What to Do Instead of Popping

1. Try Topicals

To avoid these unwanted side effects, do away with the do-it-yourself pimple popping. “Rather, stick to acne medications and topicals that will help prevent and treat acne,” Dr. Chang says. “Topicals containing benzoyl peroxide and salicylic acid can help calm down inflammation and reduce acne lesions.”

Products with benzoyl peroxide include Neutrogena Rapid Clear Stubborn Acne Spot Treatment ($6.87, Amazon.com) and La Roche-Posay Effaclar Duo Dual Action Acne Treatment ($19.99, Amazon.com).

Topicals with salicylic acid include CeraVe Acne Control Gel ($15.99, Amazon.com) and Clean & Clear Advantage Acne Spot Treatment ($6.68, Walmart.com).

And if you find it hard to resist picking at a pustule, apply a pimple patch on the spot to stop yourself from touching it, she adds. Try Peace Out Acne Dots ($19 for 20, PeaceOutSkinCare.com)

2. See a Dermatologist

If pimples are a persistent problem, you should see a board-certified dermatologist who can assess your skin situation and discuss your options, Dr. Chang says.

In addition to prescribing acne-fighting medicines, dermatologists may also employ a few strategies to safely pop a pimple, such as the following techniques, per the American Academy of Dermatology Association:

  • Acne extraction:​ A doctor uses sterile instruments to remove blackheads and whiteheads.
  • Corticosteroids​: A doctor injects a pimple with a corticosteroid, which speeds the healing process of deep, painful acne cysts or nodules and reduces the risk of scarring.
  • Incision and drainage​: A doctor uses a sterile needle or surgical blade to cut open a pimple, cyst or nodule and drain its contents.

But if You Insist on Popping Pimples at Home…

While Dr. Chang — and every dermatologist who ever lived — strongly discourages squeezing your own pimples, there is a safer way to do it if you simply can’t resist the urge. Follow these steps, courtesy of Dr. Chang, to reduce your risk of causing trauma to the skin, infection and scarring.

How to Pop a Pimple

  1. Wash your hands.​ Always suds up with soap and water before touching your skin. This will lower the chances of dirt, debris or bacteria entering your skin and causing an infection. If you’re using a comedone extractor ($4.99, Amazon.com) — a handheld tool with a hollow circle at the end that’s specifically designed to remove blackheads and whiteheads — make sure to sterilize your instrument as well.
  2. Apply a warm compress (or take a warm shower) beforehand​. This helps soften and prep the skin for extraction.
  3. Using a clean tissue, gently press the skin around the pimple​. Never use your nails to squeeze. This can inadvertently scratch the skin’s surface, creating a convenient entrance for infection-causing bacteria.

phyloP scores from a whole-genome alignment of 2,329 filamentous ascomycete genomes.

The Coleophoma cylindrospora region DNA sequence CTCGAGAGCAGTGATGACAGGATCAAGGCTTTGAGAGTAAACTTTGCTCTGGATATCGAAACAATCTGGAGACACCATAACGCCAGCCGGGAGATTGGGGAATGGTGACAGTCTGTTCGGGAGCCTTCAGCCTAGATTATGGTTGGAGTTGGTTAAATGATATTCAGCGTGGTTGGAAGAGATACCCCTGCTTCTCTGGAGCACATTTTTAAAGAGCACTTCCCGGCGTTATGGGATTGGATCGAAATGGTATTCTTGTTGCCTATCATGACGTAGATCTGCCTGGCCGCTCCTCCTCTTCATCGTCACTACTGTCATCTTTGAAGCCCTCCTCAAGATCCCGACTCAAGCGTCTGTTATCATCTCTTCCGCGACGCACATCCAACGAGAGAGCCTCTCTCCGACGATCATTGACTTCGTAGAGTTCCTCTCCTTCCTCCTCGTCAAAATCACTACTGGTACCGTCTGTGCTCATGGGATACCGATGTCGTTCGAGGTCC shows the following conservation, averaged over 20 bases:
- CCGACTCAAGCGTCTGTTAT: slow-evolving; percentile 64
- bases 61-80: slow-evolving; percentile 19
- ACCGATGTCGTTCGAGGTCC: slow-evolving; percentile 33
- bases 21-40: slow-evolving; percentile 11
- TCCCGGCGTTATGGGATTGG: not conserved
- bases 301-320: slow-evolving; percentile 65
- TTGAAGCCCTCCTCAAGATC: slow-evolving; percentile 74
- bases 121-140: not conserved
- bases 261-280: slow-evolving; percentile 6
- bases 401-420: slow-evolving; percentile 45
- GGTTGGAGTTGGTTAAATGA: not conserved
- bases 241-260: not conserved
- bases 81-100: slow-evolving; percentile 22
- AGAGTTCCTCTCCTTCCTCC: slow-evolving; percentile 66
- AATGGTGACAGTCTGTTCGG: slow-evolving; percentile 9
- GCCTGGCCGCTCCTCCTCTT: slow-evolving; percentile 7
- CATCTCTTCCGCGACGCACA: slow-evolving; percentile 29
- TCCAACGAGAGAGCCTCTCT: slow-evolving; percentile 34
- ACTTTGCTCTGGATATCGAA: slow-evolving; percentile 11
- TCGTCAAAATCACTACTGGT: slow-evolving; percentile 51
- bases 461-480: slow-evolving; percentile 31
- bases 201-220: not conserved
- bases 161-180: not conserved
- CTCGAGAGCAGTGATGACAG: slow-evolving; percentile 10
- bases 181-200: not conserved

4. Don’t apply too much pressure.​ If you’re trying to pop a pimple, but it does not express with gentle pressure, it is likely too deep and should not be popped aggressively. Forceful pressure will contribute to increased inflammation and redness.
  5. Apply a dab of a topical antibiotic cream​, such as Neosporin ($3.89, Amazon.com). This will help you avoid infection in the area.

So, How Bad Is It Really to Pop Pimples?

Often, the key to clearer skin is patience. Over-the-counter acne products and prescription medications take time to work.

But if you want to banish a blemish faster, it’s always better to see your dermatologist, Dr. Chang says. Proper pimple popping is an art, and unless you have the right training, you run the risk of making your marks worse.

Moral of the story: Save the squeezing for the experts.

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Alex Koliada, PhD

Alex Koliada, PhD

Alex Koliada, PhD, is a well-known doctor. He is famous for his studies of ageing, genetics and other medical conditions. He works at the Institute of Food Biotechnology and Genomics NAS of Ukraine. His scientific researches are printed by the most reputable international magazines. Some of his works are: Differences in the gut Firmicutes to Bacteroidetes ratio across age groups in healthy Ukrainian population [BiomedCentral.com]; Mating status affects Drosophila lifespan, metabolism and antioxidant system [Science Direct]; Anise Hyssop Agastache foeniculum Increases Lifespan, Stress Resistance, and Metabolism by Affecting Free Radical Processes in Drosophila [Frontiersin].